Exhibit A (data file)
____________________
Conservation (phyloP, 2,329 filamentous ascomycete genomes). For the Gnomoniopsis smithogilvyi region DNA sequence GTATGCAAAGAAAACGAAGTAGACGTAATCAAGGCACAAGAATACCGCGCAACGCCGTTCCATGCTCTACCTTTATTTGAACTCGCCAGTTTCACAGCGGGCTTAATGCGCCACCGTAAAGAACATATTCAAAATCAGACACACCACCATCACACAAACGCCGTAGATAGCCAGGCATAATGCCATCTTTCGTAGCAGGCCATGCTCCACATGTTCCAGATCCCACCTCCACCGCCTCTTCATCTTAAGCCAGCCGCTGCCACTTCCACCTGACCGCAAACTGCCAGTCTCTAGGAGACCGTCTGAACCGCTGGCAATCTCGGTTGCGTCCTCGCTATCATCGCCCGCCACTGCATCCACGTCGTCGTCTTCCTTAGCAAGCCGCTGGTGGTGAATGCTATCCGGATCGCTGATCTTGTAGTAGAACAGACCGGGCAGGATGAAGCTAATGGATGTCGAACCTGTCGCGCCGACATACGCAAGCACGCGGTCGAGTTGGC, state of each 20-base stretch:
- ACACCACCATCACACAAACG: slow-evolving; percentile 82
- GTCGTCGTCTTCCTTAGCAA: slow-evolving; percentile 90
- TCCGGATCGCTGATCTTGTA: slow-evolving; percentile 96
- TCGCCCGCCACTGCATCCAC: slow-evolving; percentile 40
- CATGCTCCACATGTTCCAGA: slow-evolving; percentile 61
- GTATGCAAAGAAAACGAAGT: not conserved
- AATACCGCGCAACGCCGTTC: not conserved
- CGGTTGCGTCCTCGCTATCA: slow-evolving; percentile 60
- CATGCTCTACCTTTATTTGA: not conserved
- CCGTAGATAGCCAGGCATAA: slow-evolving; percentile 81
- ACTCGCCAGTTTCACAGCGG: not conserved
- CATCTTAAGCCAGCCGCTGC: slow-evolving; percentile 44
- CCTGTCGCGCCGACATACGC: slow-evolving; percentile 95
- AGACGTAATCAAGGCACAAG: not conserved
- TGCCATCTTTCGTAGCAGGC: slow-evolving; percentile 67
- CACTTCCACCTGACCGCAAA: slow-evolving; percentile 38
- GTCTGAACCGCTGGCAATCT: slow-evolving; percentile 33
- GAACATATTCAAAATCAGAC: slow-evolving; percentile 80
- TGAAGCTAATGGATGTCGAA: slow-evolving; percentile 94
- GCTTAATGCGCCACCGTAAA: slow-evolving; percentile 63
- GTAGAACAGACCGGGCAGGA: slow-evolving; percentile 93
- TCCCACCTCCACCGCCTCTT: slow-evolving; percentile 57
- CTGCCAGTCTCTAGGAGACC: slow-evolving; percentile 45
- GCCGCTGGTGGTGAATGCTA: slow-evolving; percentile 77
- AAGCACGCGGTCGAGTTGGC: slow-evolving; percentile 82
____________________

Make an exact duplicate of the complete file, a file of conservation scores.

Conservation (phyloP, 2,329 filamentous ascomycete genomes). For the Gnomoniopsis smithogilvyi region DNA sequence GTATGCAAAGAAAACGAAGTAGACGTAATCAAGGCACAAGAATACCGCGCAACGCCGTTCCATGCTCTACCTTTATTTGAACTCGCCAGTTTCACAGCGGGCTTAATGCGCCACCGTAAAGAACATATTCAAAATCAGACACACCACCATCACACAAACGCCGTAGATAGCCAGGCATAATGCCATCTTTCGTAGCAGGCCATGCTCCACATGTTCCAGATCCCACCTCCACCGCCTCTTCATCTTAAGCCAGCCGCTGCCACTTCCACCTGACCGCAAACTGCCAGTCTCTAGGAGACCGTCTGAACCGCTGGCAATCTCGGTTGCGTCCTCGCTATCATCGCCCGCCACTGCATCCACGTCGTCGTCTTCCTTAGCAAGCCGCTGGTGGTGAATGCTATCCGGATCGCTGATCTTGTAGTAGAACAGACCGGGCAGGATGAAGCTAATGGATGTCGAACCTGTCGCGCCGACATACGCAAGCACGCGGTCGAGTTGGC, state of each 20-base stretch:
- ACACCACCATCACACAAACG: slow-evolving; percentile 82
- GTCGTCGTCTTCCTTAGCAA: slow-evolving; percentile 90
- TCCGGATCGCTGATCTTGTA: slow-evolving; percentile 96
- TCGCCCGCCACTGCATCCAC: slow-evolving; percentile 40
- CATGCTCCACATGTTCCAGA: slow-evolving; percentile 61
- GTATGCAAAGAAAACGAAGT: not conserved
- AATACCGCGCAACGCCGTTC: not conserved
- CGGTTGCGTCCTCGCTATCA: slow-evolving; percentile 60
- CATGCTCTACCTTTATTTGA: not conserved
- CCGTAGATAGCCAGGCATAA: slow-evolving; percentile 81
- ACTCGCCAGTTTCACAGCGG: not conserved
- CATCTTAAGCCAGCCGCTGC: slow-evolving; percentile 44
- CCTGTCGCGCCGACATACGC: slow-evolving; percentile 95
- AGACGTAATCAAGGCACAAG: not conserved
- TGCCATCTTTCGTAGCAGGC: slow-evolving; percentile 67
- CACTTCCACCTGACCGCAAA: slow-evolving; percentile 38
- GTCTGAACCGCTGGCAATCT: slow-evolving; percentile 33
- GAACATATTCAAAATCAGAC: slow-evolving; percentile 80
- TGAAGCTAATGGATGTCGAA: slow-evolving; percentile 94
- GCTTAATGCGCCACCGTAAA: slow-evolving; percentile 63
- GTAGAACAGACCGGGCAGGA: slow-evolving; percentile 93
- TCCCACCTCCACCGCCTCTT: slow-evolving; percentile 57
- CTGCCAGTCTCTAGGAGACC: slow-evolving; percentile 45
- GCCGCTGGTGGTGAATGCTA: slow-evolving; percentile 77
- AAGCACGCGGTCGAGTTGGC: slow-evolving; percentile 82